The Big Tower Project involves three timber sales totaling approximately 4200 acres. Pet. App. A5, A34. The Project also involves construction of temporary roads to provide access to the sites, tree planting on the 4200-acre area once the trees are harvested, planting of trees on an additional 4500 acres, and reconstruction of seven miles of a permanent road. Id. at A34-A35. The particular area for salvage harvest was selected because it contained the largest volume of high-value Ponderosa Pine saw timber and because the chances of natural regeneration were poor due to the loss of mature seed trees. Id. at A35. The environmental effects of the Big Tower Project were evaluated through a project-specific Environmental Assessment, which concluded with a finding of no significant impact. Id. at A6, A35-A36; see also id. at A35-A50 (district court opinion details contents of Environmental Assessment).
3. The plaintiffs in this case (respondents in this Court) are the Blue Mountains Biodiversity Project and three other environmental organizations. Pet. App. A4. After bringing an unsuccessful administrative challenge to the Big Tower Project, the plaintiffs filed suit in federal district court, alleging that the Forest Service's approval of the Project violated NEPA and other environmental laws. Id. at A22-A23. Petitioners, which are timber companies and a timber trade association, intervened as defendants. On cross-motions for summary judgment, the district court entered judgment for the defendants. See id. at A21-A98. The court held, inter alia, that the Forest Service's approval of the Big Tower Project complied with NEPA and regulations promulgated thereunder. See id. at A53-A62.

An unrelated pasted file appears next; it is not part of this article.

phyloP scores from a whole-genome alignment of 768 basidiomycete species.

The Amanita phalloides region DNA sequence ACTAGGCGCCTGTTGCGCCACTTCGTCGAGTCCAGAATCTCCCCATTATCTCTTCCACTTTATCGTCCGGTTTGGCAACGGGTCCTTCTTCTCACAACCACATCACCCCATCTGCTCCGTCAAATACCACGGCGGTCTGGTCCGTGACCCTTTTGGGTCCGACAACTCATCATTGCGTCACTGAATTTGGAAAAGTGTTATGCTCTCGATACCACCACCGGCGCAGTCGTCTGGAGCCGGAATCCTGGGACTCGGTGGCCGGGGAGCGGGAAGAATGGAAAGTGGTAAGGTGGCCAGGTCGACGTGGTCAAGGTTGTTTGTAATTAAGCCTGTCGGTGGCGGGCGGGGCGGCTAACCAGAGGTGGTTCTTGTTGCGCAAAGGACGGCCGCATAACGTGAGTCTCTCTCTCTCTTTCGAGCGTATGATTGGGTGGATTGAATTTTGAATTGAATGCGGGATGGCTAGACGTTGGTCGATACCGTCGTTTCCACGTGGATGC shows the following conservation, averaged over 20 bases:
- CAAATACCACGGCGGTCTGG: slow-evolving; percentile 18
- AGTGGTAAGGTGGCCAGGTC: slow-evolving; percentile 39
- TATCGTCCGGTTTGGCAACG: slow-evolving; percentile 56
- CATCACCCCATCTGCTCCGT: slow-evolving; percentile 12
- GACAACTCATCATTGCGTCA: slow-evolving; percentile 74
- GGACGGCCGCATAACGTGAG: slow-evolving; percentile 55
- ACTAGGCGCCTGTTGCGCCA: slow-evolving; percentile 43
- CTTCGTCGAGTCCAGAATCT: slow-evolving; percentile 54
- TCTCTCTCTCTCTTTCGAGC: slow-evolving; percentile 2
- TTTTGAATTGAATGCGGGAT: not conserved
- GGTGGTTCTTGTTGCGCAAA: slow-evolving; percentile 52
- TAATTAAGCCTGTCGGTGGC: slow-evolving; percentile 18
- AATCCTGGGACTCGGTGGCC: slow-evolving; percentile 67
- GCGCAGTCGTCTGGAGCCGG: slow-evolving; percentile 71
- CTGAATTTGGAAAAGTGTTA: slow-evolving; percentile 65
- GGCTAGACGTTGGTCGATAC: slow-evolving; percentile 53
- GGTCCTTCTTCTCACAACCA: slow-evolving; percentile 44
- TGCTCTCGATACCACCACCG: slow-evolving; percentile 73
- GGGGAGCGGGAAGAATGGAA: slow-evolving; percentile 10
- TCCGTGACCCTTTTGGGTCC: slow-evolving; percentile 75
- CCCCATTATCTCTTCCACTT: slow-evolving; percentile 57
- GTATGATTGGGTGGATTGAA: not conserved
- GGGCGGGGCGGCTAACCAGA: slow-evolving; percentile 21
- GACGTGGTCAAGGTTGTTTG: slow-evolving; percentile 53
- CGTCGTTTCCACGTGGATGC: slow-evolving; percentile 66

4. Plaintiffs appealed and sought an emergency injunction pending appeal. The district court (Pet. App. A101-A103) and the court of appeals (id. at A104-A105) denied emergency injunctive relief. Logging began on the sales in August 1998, and by the date of oral argument in the court of appeals more than 80% of the trees in the Big Tower Project had been felled and removed. Id. at A7. Immediately after oral argument, however, the court of appeals entered an order granting the plaintiffs' motion for an injunction pending appeal. Id. at A106-A107. The order stated that an opinion reversing the judgment of the district court would follow. Id. at A107.2
Approximately one month later, the court of appeals issued an opinion reversing the judgment of the district court on the NEPA claims. Pet. App. A1-A20. The court found that the Environmental Assessment "fails to persuade that no significant impacts would result from the Big Tower project." Id. at A12. The court faulted the Environmental Assessment for failing to document the estimated impact from sediment that would result from logging and road-building and for inadequately discussing mitigation measures. Id. at A8-A15. The court of appeals further held that the Environmental Assessment was deficient because it failed to evaluate the cumulative impacts of the Big Tower sales combined with other salvage sales proposed for the Tower Fire area, all of which were developed in the coordinated fire recovery strategy. Id. at A16-A19. The court of appeals remanded the case to the district court "with instructions that the Forest Service prepare an EIS." Id. at A4.3
ARGUMENT
Although we believe that the court of appeals erred in its choice of remedy in this case, we do not believe that the court's decision raises a significant question of law warranting this Court's review. The petition for a writ of certiorari should be denied.